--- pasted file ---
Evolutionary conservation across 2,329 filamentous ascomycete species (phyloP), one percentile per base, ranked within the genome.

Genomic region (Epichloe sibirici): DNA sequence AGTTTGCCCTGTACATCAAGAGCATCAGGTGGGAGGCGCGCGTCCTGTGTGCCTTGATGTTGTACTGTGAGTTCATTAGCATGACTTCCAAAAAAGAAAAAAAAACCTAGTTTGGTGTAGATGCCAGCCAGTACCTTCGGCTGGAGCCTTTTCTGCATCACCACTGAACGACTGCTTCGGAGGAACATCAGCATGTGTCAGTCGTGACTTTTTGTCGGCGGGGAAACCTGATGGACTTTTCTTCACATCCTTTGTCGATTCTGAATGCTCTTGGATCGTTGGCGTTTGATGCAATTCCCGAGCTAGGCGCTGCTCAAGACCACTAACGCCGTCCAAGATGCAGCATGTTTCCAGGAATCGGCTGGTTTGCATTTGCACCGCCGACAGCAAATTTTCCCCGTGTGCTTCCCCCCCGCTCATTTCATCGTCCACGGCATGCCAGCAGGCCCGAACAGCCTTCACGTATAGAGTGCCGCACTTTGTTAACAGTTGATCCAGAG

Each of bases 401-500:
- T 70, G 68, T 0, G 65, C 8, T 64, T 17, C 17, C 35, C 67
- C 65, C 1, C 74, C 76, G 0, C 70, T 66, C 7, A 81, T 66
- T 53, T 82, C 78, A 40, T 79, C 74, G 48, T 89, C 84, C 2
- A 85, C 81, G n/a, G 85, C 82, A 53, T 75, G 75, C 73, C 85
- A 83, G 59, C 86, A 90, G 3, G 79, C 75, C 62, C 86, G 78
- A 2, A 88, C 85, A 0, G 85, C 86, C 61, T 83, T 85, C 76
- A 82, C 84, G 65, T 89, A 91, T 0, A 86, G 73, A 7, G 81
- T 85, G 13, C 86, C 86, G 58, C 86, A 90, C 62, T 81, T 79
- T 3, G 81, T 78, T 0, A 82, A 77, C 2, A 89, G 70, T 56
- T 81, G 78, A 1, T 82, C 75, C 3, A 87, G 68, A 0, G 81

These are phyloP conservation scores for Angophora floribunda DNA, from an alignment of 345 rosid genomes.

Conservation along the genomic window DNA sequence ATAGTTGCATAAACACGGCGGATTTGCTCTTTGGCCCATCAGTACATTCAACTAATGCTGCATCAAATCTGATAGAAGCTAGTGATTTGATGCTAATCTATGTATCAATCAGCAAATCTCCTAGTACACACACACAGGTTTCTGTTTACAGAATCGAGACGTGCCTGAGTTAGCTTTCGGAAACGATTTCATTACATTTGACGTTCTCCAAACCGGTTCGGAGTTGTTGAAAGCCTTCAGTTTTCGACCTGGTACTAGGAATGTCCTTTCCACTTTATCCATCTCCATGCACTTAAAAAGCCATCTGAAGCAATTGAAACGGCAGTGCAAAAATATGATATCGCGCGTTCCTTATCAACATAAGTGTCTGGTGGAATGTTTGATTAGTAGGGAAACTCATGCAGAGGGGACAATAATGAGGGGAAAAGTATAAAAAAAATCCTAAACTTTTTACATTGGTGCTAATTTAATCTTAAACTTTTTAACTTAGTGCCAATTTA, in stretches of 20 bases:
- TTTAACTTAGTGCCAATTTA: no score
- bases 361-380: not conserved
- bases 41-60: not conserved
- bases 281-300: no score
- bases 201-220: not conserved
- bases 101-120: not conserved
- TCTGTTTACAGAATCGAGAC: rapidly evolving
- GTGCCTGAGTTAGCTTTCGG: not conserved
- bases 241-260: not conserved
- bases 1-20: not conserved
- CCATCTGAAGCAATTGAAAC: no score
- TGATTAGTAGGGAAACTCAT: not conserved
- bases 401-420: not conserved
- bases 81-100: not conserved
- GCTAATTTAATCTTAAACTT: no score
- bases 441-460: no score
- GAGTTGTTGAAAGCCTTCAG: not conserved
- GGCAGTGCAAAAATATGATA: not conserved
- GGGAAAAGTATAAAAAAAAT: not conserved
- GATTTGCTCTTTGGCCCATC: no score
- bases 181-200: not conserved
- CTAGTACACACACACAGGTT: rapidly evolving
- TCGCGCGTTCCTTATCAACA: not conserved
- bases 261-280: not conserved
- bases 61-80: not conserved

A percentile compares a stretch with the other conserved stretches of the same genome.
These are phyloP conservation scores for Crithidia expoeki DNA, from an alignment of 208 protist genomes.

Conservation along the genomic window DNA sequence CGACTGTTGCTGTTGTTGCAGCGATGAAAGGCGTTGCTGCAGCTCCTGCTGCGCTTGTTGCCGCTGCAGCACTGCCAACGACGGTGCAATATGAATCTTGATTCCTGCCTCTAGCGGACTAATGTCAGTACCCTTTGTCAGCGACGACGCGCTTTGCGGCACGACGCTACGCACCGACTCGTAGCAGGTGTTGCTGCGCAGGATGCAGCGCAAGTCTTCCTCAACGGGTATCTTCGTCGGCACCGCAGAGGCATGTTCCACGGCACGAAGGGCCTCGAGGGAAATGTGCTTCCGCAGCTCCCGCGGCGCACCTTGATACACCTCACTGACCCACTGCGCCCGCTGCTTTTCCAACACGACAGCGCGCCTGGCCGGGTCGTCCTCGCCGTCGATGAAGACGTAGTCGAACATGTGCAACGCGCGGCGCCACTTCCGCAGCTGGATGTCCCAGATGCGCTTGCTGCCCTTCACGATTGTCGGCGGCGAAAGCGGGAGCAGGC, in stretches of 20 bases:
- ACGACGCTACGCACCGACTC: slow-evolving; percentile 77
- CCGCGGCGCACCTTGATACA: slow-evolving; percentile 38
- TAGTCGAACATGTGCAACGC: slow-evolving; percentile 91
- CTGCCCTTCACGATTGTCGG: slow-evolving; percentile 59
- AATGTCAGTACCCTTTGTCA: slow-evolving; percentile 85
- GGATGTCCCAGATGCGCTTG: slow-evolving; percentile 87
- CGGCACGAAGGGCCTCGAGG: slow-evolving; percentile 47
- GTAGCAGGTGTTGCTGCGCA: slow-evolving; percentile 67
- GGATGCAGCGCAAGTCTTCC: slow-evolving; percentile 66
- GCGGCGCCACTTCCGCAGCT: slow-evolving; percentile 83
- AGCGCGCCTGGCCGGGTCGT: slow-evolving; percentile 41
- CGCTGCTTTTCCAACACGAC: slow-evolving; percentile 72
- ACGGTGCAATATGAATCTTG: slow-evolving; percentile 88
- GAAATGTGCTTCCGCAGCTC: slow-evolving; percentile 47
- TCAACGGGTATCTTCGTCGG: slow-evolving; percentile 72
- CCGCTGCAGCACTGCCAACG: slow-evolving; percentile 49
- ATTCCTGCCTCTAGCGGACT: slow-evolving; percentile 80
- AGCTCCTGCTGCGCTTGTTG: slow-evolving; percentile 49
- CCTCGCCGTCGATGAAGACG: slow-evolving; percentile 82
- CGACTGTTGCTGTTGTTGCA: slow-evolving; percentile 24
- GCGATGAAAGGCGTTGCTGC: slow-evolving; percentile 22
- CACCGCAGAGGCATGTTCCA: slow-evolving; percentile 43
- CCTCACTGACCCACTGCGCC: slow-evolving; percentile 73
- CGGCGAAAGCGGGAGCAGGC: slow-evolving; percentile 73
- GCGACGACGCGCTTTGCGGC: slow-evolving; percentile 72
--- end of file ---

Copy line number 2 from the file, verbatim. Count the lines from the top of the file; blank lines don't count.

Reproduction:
Genomic region (Epichloe sibirici): DNA sequence AGTTTGCCCTGTACATCAAGAGCATCAGGTGGGAGGCGCGCGTCCTGTGTGCCTTGATGTTGTACTGTGAGTTCATTAGCATGACTTCCAAAAAAGAAAAAAAAACCTAGTTTGGTGTAGATGCCAGCCAGTACCTTCGGCTGGAGCCTTTTCTGCATCACCACTGAACGACTGCTTCGGAGGAACATCAGCATGTGTCAGTCGTGACTTTTTGTCGGCGGGGAAACCTGATGGACTTTTCTTCACATCCTTTGTCGATTCTGAATGCTCTTGGATCGTTGGCGTTTGATGCAATTCCCGAGCTAGGCGCTGCTCAAGACCACTAACGCCGTCCAAGATGCAGCATGTTTCCAGGAATCGGCTGGTTTGCATTTGCACCGCCGACAGCAAATTTTCCCCGTGTGCTTCCCCCCCGCTCATTTCATCGTCCACGGCATGCCAGCAGGCCCGAACAGCCTTCACGTATAGAGTGCCGCACTTTGTTAACAGTTGATCCAGAG